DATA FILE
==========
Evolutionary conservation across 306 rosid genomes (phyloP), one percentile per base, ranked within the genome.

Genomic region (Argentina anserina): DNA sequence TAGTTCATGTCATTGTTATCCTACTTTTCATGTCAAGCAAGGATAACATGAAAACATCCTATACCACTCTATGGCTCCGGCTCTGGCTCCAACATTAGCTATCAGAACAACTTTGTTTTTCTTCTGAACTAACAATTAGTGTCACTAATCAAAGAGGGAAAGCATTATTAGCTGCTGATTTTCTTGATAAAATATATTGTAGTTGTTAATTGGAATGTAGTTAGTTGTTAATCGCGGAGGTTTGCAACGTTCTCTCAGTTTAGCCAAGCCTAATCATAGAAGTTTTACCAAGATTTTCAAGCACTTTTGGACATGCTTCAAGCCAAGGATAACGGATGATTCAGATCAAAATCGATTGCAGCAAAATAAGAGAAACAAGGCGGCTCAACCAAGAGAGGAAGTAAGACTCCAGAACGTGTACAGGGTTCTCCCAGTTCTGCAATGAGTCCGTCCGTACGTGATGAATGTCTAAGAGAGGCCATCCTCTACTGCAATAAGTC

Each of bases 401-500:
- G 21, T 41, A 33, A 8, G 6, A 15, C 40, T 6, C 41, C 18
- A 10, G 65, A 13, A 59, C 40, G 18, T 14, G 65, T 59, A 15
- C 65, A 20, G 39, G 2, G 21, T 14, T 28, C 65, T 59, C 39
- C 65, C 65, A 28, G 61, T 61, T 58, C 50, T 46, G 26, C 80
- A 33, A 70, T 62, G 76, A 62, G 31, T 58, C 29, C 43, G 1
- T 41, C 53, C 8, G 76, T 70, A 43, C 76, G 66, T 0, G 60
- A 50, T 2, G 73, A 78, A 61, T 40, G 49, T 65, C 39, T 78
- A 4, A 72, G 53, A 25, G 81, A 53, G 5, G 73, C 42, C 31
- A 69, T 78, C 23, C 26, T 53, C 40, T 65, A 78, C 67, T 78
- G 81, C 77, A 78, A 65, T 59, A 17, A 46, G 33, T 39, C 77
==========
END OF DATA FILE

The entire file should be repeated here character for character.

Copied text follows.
Evolutionary conservation across 306 rosid genomes (phyloP), one percentile per base, ranked within the genome.

Genomic region (Argentina anserina): DNA sequence TAGTTCATGTCATTGTTATCCTACTTTTCATGTCAAGCAAGGATAACATGAAAACATCCTATACCACTCTATGGCTCCGGCTCTGGCTCCAACATTAGCTATCAGAACAACTTTGTTTTTCTTCTGAACTAACAATTAGTGTCACTAATCAAAGAGGGAAAGCATTATTAGCTGCTGATTTTCTTGATAAAATATATTGTAGTTGTTAATTGGAATGTAGTTAGTTGTTAATCGCGGAGGTTTGCAACGTTCTCTCAGTTTAGCCAAGCCTAATCATAGAAGTTTTACCAAGATTTTCAAGCACTTTTGGACATGCTTCAAGCCAAGGATAACGGATGATTCAGATCAAAATCGATTGCAGCAAAATAAGAGAAACAAGGCGGCTCAACCAAGAGAGGAAGTAAGACTCCAGAACGTGTACAGGGTTCTCCCAGTTCTGCAATGAGTCCGTCCGTACGTGATGAATGTCTAAGAGAGGCCATCCTCTACTGCAATAAGTC

Each of bases 401-500:
- G 21, T 41, A 33, A 8, G 6, A 15, C 40, T 6, C 41, C 18
- A 10, G 65, A 13, A 59, C 40, G 18, T 14, G 65, T 59, A 15
- C 65, A 20, G 39, G 2, G 21, T 14, T 28, C 65, T 59, C 39
- C 65, C 65, A 28, G 61, T 61, T 58, C 50, T 46, G 26, C 80
- A 33, A 70, T 62, G 76, A 62, G 31, T 58, C 29, C 43, G 1
- T 41, C 53, C 8, G 76, T 70, A 43, C 76, G 66, T 0, G 60
- A 50, T 2, G 73, A 78, A 61, T 40, G 49, T 65, C 39, T 78
- A 4, A 72, G 53, A 25, G 81, A 53, G 5, G 73, C 42, C 31
- A 69, T 78, C 23, C 26, T 53, C 40, T 65, A 78, C 67, T 78
- G 81, C 77, A 78, A 65, T 59, A 17, A 46, G 33, T 39, C 77